In 1845, moved by the desire to reconnect with the essence of his own being, great Transcendentalist Henry David Thoreau (1817–1862) embarked on a voluntary two-year exile in the woods, an experiment in simple living and contemplation of nature, which later became the basis for his book Walden; or, Life in the Woods.
This is what he noted in one of his journal entries, “I went to the woods because I wished to live deliberately, to front only the essential facts of life, and see if I could not learn what it had to teach, and not, when I came to die, discover that I had not lived.”
But the transition was not as smooth as he expected. About a few weeks after he came to the woods, and only for an hour, he doubted if the near neighborhood of man was not essential to a serene and healthy life. At the same time, he was aware of a slight insanity in his mood and foresaw a quick recovery. Thoreau writes:
Yet I experienced sometimes that the most sweet and tender, the most innocent and encouraging society may be found in any natural object, even for the poor misanthrope and most melancholy man. There can be no very black melancholy to him who lives in the midst of Nature and has his senses still. There was never yet such a storm but Aeolian music to a healthy and innocent ear. Nothing can rightly compel a simple and brave man to a vulgar sadness. While I enjoy the friendship of seasons I trust that nothing can make a life a burden to me.
What he lacked in human company, he made up in excess by observing the natural phenomena around him:
Every little pine needle expanded and swelled with sympathy and befriended me. I was so distinctly made aware of the presence of something kindred to me, even in the scenes which we are accustomed to call wild and dreary, and also the nearest of blood to me and humanest was not a person nor a villager, that I thought no place could ever be strange to me again.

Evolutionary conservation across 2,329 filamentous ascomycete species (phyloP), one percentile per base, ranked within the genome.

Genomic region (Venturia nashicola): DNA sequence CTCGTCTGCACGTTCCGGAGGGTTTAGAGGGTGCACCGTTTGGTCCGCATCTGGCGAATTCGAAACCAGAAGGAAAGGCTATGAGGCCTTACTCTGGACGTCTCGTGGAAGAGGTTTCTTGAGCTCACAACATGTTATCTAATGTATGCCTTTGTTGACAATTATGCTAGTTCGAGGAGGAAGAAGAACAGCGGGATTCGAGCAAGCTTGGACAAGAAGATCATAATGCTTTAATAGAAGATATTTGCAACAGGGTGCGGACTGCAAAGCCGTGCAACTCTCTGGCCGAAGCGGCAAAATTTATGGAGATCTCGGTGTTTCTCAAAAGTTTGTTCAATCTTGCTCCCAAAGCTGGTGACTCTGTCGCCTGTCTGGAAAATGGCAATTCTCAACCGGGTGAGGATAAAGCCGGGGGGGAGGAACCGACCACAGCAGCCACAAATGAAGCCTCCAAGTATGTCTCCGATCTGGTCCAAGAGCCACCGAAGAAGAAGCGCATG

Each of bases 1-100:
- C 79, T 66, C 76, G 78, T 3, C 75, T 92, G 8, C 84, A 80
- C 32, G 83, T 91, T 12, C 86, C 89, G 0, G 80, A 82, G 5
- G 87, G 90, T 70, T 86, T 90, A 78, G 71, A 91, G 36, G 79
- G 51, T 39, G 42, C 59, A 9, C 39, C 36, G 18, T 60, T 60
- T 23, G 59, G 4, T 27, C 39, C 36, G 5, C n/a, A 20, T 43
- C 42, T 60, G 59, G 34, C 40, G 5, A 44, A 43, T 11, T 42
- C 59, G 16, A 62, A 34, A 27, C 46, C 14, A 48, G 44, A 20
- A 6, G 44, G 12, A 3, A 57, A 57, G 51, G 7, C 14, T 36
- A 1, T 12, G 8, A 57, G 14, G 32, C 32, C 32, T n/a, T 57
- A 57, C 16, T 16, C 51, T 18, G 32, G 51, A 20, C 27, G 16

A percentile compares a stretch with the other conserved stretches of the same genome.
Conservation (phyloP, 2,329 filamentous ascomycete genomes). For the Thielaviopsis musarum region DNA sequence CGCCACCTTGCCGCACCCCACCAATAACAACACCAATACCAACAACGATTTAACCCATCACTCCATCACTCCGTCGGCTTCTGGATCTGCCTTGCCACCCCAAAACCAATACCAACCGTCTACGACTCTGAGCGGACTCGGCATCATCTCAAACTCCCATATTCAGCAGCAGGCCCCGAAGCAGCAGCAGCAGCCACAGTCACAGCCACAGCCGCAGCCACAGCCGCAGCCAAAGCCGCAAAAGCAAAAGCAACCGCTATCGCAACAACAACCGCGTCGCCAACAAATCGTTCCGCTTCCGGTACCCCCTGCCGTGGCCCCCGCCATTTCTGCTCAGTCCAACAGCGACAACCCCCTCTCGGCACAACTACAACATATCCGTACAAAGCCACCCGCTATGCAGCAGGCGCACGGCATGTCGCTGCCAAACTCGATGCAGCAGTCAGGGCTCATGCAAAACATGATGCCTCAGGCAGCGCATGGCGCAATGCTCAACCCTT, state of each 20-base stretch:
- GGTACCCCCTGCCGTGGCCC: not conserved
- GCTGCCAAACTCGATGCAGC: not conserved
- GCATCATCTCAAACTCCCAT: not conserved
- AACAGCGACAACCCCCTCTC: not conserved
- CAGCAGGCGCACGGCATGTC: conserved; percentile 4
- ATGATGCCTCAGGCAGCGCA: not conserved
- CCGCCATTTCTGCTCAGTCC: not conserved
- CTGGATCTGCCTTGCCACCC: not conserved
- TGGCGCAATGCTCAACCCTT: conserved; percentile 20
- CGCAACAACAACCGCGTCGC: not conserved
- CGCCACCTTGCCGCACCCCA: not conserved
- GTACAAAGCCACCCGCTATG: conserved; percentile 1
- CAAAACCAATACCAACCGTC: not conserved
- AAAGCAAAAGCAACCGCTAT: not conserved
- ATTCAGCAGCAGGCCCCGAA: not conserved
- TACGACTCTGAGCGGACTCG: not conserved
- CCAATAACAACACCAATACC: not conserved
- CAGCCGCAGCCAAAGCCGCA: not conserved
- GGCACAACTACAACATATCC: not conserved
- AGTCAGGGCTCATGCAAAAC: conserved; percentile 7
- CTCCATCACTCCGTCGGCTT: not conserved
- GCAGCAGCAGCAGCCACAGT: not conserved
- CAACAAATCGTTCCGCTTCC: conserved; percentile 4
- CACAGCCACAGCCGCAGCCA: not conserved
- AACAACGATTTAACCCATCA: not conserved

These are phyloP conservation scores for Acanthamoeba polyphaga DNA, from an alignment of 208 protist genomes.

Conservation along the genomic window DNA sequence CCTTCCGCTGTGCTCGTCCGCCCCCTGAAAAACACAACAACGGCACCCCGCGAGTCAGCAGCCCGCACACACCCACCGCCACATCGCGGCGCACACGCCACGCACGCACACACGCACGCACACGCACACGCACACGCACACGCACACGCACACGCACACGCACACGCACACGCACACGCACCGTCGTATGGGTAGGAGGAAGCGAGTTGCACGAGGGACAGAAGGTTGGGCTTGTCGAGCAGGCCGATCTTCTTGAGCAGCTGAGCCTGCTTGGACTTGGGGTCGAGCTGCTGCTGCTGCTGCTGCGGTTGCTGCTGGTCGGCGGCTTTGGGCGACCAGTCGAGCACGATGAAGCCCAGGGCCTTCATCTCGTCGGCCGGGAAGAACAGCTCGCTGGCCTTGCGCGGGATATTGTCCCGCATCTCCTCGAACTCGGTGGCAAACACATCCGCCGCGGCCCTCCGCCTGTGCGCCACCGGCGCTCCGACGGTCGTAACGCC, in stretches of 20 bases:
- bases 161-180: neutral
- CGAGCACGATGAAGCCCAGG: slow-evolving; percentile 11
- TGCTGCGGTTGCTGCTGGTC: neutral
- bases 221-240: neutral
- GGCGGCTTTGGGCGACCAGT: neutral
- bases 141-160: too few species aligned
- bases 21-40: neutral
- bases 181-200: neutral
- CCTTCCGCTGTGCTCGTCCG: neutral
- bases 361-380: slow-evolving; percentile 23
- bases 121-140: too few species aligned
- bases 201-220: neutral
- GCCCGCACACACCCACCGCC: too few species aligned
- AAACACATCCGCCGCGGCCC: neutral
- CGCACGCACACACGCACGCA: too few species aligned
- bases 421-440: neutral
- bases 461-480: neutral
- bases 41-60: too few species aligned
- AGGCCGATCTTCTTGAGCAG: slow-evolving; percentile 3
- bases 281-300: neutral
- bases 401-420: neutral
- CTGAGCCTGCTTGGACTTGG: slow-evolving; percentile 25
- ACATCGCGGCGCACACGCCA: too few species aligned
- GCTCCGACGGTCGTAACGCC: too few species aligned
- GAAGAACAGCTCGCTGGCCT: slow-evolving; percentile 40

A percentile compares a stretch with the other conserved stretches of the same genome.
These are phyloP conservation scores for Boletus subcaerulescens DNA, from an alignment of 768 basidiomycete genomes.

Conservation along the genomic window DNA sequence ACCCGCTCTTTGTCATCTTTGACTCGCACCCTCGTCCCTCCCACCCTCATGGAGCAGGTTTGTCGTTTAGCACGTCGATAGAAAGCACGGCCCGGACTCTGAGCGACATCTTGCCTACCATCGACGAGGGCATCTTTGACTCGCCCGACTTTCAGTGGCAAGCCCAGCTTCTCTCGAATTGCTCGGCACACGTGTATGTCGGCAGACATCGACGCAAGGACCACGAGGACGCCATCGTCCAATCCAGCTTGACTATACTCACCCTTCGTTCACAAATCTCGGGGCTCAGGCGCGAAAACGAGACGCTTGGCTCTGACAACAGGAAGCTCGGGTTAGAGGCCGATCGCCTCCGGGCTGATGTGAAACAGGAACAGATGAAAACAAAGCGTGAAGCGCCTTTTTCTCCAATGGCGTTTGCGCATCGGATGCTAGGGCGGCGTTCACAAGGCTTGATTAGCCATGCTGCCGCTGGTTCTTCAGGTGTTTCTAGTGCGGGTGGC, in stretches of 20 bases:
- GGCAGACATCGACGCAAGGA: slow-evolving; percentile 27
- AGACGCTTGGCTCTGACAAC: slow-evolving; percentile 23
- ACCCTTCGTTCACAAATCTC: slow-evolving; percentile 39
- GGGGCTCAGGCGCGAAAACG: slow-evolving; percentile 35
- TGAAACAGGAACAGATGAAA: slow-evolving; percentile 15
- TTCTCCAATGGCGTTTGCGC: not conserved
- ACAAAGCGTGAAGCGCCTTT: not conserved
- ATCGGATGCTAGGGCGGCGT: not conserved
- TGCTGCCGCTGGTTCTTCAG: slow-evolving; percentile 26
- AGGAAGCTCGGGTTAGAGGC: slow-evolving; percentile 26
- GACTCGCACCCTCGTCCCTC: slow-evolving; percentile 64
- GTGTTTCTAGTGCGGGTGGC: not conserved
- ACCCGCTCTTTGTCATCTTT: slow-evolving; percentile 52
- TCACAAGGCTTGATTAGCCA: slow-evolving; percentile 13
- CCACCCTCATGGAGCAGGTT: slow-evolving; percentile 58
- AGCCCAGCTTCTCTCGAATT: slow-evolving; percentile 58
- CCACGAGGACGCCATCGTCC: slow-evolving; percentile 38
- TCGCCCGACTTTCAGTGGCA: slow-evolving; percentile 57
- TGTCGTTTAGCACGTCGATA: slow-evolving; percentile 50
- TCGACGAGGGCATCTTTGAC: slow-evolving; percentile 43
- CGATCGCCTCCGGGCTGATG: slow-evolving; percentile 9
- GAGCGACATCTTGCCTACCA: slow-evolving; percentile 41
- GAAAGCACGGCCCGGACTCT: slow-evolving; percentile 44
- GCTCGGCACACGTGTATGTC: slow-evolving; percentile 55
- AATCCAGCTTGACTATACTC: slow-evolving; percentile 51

When he did meet someone from the nearby village, they often said to him, “I should think you would feel lonesome down there, and want to be nearer to folks, rainy and snowy days and nights especially.” To which he replied:
What sort of space is that which separates a man from his fellows and makes him solitary? I have found that no exertion of the legs can bring two minds much nearer to one another. What do we want most to dwell near to? Not to many men surely, the depot, the post-office, the bar-room, the meeting-house, the school-house, the grocery, Beacon Hill, or the Five Points, where men most congregate, but to the perennial source of our life, whence in all our experience we have found that to issue, as the willow stands near the water and sends out its roots in that direction. This will vary with different natures, but this is the place where a wise man will dig his cellar.
Then towards the end of the chapter he writes:
The indescribable innocence and beneficence of Nature, — of sun and wind and rain, of summer and winter, — such health, such cheer, they afford forever! and such sympathy have they ever with our race, that all Nature would be affected, and the sun’s brightness fade, and the winds would sigh humanely, and the clouds rain tears, and the woods shed their leaves and put on mourning in midsummer, if any man should ever for a just cause grieve. Shall I not have intelligence with the earth? Am I not partly leaves and vegetable mould myself?